Heart attacks can happen to anyone. Young, old. Physically fit, physically decrepit. That's why our thoughts and prayers should rightfully go to Michigan State coach Mark Dantonio.
But the idea that coaches face any more stress than the rest of us is laughable. If anything, coaches should be healthier than the general public. They control their hours. They are around trainers, doctors and elite athletes all day. There is a weight room right around the corner. Sure Dick Vermeil coined the term "burn out" but most of us don’t' have the luxury of quitting our jobs, doing TV for 16 years and getting into wine collecting.
Take a moment and think about the poor slob, trying to make the mortgage and putting two kids through college. He's burned out every day. He doesn't get a trip to Hawaii from Nike in the offseason. Heck, he doesn't have an offseason. So let's not go nuts here. There are some coaches, Steve Spurrier and Bob Stoops among them, who don't believe that more is better.
Dantonio's heart attack spurred a rash of cliché coaches-need-to-take-care-of-themse
lves stories this week. Thankfully, in general, most coaches responded the same way as Michigan's Rich Rodriguez.
"There are a lot of stressful jobs out there," he said.
**On June 11, Nebraska chancellor Harvey Perlman and AD Tom Osborne stood before the Nebraska board of regents and ranted.
"One school leaving a conference does not break up a conference. Two schools leaving a conference does not break up a conference," Osborne said. "Six schools leaving a conference, breaks up a conference. We have not had a hidden agenda, we have not dealt with more than one conference."
They were talking about Texas. It was half theater (the board voted unanimously for Nebraska to join the Big Ten) and half political. In that same meeting, Perlman added that his school didn't owe the Big 12 a dime for leaving the conference. Remember, this was in the middle of the Pac-10's failed raid on half of the Big 12.
From a legal standpoint, Nebraska wanted to position itself as having been pushed out of the Big 12 because of the wandering eyes of Texas and the five other schools pursued by the Pac-10. Colorado and Nebraska left the Big 12 on consecutive days. The next order of business was determining how much each school owed the Big 12 for departing. League bylaws state that a school that gives only one year's notice, it must sacrifice 80 percent of its conference revenue share.
Perlman knew there would probably come a day when his school would negotiate some sort of exit fee. When it did, Perlman wanted to save as much money as possible. He was already on record as saying his team was forced out. Nebraska no doubt would have cited Big 12 commissioner Dan Beebe's assertion, on the day Nebraska left for the Big Ten, that the Big 12 would be better off with 10 teams. The Big 12's case would have been bolstered by a report that Nebraska had been sending feelers to the Big Ten since January.
Faced with the prospect of a protracted court battle, what happened Tuesday was a mutually negotiated divorce. A mediator was brought in work with Colorado, Nebraska and the Big 12 over a two-day period, according to the Boulder (Colo.) Camera. As late as Saturday Colorado apparently still hadn't taken advantage of a standing Pac-10 offer to "finance" the Big 12 buyout by withholding future Pac-10 revenues. The Pac-10 had offered up to a $10 million loan to help CU with the exit fees, the Camera reported.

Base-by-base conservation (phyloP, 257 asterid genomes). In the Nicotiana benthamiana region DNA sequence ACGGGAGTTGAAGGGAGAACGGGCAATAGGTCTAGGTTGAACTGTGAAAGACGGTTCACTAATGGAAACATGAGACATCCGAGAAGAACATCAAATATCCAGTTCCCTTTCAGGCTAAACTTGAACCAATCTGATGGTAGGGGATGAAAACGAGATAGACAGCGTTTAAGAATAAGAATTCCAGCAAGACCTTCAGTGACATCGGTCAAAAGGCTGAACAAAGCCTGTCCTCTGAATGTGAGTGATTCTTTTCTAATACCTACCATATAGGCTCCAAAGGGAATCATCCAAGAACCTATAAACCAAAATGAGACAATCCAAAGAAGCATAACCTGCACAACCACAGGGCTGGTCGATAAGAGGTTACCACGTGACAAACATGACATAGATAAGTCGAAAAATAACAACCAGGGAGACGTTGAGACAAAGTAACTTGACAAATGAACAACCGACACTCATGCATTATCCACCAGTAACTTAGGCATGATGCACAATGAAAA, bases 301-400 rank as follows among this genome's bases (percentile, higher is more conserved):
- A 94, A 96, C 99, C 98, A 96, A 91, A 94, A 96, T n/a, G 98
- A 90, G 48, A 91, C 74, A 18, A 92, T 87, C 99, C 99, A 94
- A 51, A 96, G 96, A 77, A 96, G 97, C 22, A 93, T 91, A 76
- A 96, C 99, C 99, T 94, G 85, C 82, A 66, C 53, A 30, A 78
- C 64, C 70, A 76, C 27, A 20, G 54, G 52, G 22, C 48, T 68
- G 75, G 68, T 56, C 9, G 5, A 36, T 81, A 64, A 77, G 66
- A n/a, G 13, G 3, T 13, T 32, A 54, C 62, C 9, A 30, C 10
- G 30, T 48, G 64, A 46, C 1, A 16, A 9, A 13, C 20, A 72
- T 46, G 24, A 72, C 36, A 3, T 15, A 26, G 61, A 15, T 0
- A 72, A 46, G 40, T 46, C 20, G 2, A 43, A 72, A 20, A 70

The Big 12 settled for only half of the money owed it when Nebraska agreed to pay the league $9.2 million. Colorado paid less, only $6.9 million, because it had said all along it was joining the Pac-10 in 2012. Plus, its revenue take in the Big 12 was less than Nebraska's.
Remember this when you next read about buyout clauses and exit fees. They mean little. They are meant to compensate current members, not keep schools in a league. If a school really wants to leave, it will leave. Everything can be negotiated. If it isn't, there's always court.
**The news last week that Penn State is adding hockey had an interesting Notre Dame twist.
With Penn State there are now six Big Ten teams that sponsor men's hockey, the NCAA minimum. Commissioner Jim Delany has been enthusiastic about forming a Big Ten hockey league. The other five Big Ten hockey members compete in NCAA power conferences -- Michigan, Michigan State, Ohio State in the CCHA; Wisconsin and Minnesota in the WCHA.
Notre Dame also competes in the CCHA. The hockey Irish might have no choice but to join the Big Ten in hockey if Michigan, Michigan State and Ohio State decide to leave the CCHA. In essence, it would be the hockey version of the recent college football realignment. Would Notre Dame playing Big Ten hockey be part of a larger move for all of the Irish's sports? The school already plays in three other leagues (Big East, CCHA and Midwest Fencing Conference) for its other sports.
**How underachieving has Florida's offense been to this point? Mississippi State, which threw five interceptions against LSU, is ranked significantly higher (No. 70) than the Gators (92nd) in total offense. Only five other BCS conference schools average fewer yards than Florida -- UCLA, Kansas, Vanderbilt, Oregon State and Maryland. That's after the Gators have played Miami (Ohio), South Florida and Tennessee.
**So much for losing nine defensive starters. Alabama is back in the top 10 (ninth) in total defense.